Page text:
The grid theory has continued to evolve and develop. Robert Blake updated it with (?) in (?) (Daft, 2008). The theory was updated with two additional leadership styles and with a new element, resilience. In 1999, the grid managerial seminar began using a new text, The Power to Change.
The model is represented as a grid with concern for production as the X-axis and concern for people as the Y-axis; each axis ranges from 1 (Low) to 9 (High). The resulting leadership styles are as follows:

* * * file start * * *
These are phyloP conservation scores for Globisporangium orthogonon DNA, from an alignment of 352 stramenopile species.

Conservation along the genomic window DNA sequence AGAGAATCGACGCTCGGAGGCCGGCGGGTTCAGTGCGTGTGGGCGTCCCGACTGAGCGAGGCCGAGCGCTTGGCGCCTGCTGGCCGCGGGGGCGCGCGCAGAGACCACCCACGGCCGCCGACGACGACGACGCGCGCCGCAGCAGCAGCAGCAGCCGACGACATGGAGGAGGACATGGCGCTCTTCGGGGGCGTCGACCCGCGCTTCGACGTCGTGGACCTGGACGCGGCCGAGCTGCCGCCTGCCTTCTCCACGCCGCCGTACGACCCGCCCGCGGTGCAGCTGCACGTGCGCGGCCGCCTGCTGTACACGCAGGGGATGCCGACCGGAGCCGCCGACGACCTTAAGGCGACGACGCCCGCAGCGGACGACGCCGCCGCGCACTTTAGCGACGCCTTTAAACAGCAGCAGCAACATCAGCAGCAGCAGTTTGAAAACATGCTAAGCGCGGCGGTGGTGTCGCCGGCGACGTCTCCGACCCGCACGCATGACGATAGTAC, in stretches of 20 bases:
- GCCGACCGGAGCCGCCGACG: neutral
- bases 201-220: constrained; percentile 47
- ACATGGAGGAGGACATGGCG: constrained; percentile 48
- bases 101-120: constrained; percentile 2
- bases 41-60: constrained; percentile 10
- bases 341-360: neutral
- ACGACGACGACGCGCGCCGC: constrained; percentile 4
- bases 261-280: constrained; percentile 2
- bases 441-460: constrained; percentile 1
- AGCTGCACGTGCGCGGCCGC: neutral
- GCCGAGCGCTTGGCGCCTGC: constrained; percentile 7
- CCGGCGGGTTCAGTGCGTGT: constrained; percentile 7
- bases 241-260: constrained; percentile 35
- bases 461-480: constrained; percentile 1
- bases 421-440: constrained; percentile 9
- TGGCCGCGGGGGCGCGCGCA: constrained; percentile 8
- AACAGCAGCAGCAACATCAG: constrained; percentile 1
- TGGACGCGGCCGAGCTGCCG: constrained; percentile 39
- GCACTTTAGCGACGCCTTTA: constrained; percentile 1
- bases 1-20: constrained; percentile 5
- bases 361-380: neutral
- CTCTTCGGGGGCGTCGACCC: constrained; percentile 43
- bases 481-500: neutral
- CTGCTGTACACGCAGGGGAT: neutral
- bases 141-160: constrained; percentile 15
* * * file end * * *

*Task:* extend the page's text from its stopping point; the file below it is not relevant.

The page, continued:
▪ The indifferent (previously called impoverished) style (1,1) : evade and elude. In this style, managers have low concern for both people and production. Managers use this style to preserve job and job seniority, protecting themselves by avoiding getting into trouble. The main concern for the manager is not to be held responsible for any mistakes, which results in less innovative decisions. ▪ The accommodating (previously, country club) style (1,9): yield and comply. This style has a high concern for people and a low concern for production. Managers using this style pay much attention to the security and comfort of the employees, in hopes that this will increase performance. The resulting atmosphere is usually friendly, but not necessarily very productive. ▪ The dictatorial (previously, produce or perish) style (9,1): control and dominate. With a high concern for production, and a low concern for people, managers using this style find employee needs unimportant; they provide their employees with money and expect performance in return. Managers using this style also pressure their employees through rules and punishments to achieve the company goals. This...